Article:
A radio and a reason: Are you sure you are dying?

Little white lies, lying by omission and honesty as the best policy – the things we say as EMS providers

I never would have believed that I was capable of saying some of the things I had to say until I wore a uniform.

The things we see and the things we say in response to EMS calls are not by any sane person’s definition normal. Give an ordinary, mild-mannered individual a radio and a reason and it is only a matter of time before the transformation occurs. I would be lying if I said I didn’t enjoy it, some of the time.

Things I've actually said out loud (some so often the response is automatic):

What off-the-wall things have you found yourself saying as an EMS provider? (Photo/Homeland Security and Emergency Services)
What off-the-wall things have you found yourself saying as an EMS provider? (Photo/Homeland Security and Emergency Services)
  • "Is that thing loaded?," (dispatched for an emotional male only to find an intoxicated, suicidal male with a gun to his head).
  • "Make it snappy!," (my new partner needed a little nudge getting to the truck for the fourteenth time in 12 hours).
  • "One more run won't kill us," (my follow-up response to my new partner who was dragging when he made it to the truck).
  • "Where are your shoes?," (the first question I asked an intoxicated 20-year old third-floor dweller who called 911 for a ride to detox and stated he could not walk).
  • "Does he look like he has an IV?," (a standard response to the triage nurse whose first question to every EMS crew is … ).
  • "Because he looks dead," (a regrettable response to a citizen who found a body in the woods who asked me how I knew the weeks-old corpse was dead).
  • "I don't know, I've never seen anything quite like this," (sometimes honesty is the best policy).
  • "Because you are drunk and stoned, that's why," (to the mother of four just after I called youth services at nine in the morning).
  • "Where are your clothes?," (to a middle-aged man in a disabled vehicle in the breakdown lane of Rt. 95 North, at rush hour).
  • "No, you cannot have sex on the stretcher!," (even an intoxicated homeless couple found sleeping by the side of the road – he in her clothes and she in his – need to be told no now and then).
  • "Are you sure you are dying?," (to the nice little old lady who calls 911 three times a week – for years – when she explains to you that this time, she really is dying).
  • "If you can't walk, how did you get to the third floor?," (why do the biggest people live on the third floor?).
  • "They took our pain meds away from us," (little white lies are OK when explaining to drug seekers why you cannot give them morphine for their aches and pains).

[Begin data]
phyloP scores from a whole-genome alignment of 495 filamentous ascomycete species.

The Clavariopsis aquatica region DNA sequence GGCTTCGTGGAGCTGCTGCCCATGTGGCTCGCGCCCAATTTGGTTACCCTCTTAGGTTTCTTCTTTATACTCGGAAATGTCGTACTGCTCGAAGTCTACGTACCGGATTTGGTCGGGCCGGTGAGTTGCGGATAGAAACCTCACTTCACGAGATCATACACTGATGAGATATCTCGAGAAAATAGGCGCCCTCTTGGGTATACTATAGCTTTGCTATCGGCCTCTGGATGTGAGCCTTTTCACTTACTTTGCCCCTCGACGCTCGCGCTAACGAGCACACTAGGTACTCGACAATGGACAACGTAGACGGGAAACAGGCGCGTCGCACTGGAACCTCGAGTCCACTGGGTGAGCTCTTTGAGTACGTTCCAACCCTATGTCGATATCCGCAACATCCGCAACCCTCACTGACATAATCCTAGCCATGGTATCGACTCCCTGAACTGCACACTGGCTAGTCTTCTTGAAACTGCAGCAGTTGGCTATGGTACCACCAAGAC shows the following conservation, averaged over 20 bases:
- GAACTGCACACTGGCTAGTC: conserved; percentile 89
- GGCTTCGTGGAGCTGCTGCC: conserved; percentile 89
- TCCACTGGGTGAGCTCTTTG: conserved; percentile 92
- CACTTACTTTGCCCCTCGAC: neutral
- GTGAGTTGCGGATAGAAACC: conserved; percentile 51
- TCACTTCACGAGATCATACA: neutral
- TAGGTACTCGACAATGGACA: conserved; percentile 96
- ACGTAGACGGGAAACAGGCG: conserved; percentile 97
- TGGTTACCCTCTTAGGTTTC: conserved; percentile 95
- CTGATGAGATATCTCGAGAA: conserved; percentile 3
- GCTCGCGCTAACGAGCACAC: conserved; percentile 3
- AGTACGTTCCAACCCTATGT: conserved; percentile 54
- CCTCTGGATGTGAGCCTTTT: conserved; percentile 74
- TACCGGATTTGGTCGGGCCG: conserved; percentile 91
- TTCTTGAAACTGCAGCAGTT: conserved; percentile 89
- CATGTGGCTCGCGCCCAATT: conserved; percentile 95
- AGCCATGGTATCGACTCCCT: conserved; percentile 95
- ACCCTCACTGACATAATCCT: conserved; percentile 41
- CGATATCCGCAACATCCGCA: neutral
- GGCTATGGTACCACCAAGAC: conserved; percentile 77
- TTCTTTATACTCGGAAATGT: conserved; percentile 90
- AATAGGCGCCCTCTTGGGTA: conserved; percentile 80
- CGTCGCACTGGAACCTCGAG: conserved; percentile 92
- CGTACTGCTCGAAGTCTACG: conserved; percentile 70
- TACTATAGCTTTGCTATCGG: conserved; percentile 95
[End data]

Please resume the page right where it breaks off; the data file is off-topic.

• "All I need is just one hour of sleep, is that too much to ask?," (the ambulance gods famously ignore the desperate pleading from their minions).
  • “It’s a boy,” (broadcast over the air seconds after documenting the official time of delivery).
  • “We are doing everything we can,” (lying by omission is still lying, but sometimes you just cannot tell the truth).
  • “If you try to follow the ambulance, you will die in a horrific crash,” (a panicking family member who simply could not drive their sibling the mile to the ER for the tiny laceration informs his brother he will be “right behind us”).
  • “This is going to hurt,” (“little pinch” my eye, sometimes honesty is the best policy!).
  • “Use the lights and sirens,” (every now and then, a command decision needs to be made during a personal bathroom emergency).
  • “Fill in the box, there’s people hanging from the windows,” (you stumble upon the strangest things while rolling past a hi-rise returning to quarters at five in the morning).
  • “When was the last time you saw her moving or breathing?,” (people simply cannot believe what they see until an official confirms their worst fears. It stinks being the official).
  • “I’m very sorry for your loss,” (clichés are often the most appropriate words available).
  • “Expedite the police!,” (usually spoken into a radio mic when things have turned for the worse).
  • “Piss isn’t that bad,” (there is no true victor in the battle of the bodily fluids; but some are far worse than others).
  • “Rescue 1, out of service for decon,” (a hot shower is worth four hours sleep during a 24-hour tour!).

It doesn’t take long for even the most mild-mannered person to learn how to communicate effectively during a crisis. After a while, it just comes naturally.

What off-the-wall things have you found yourself saying as an EMS provider?

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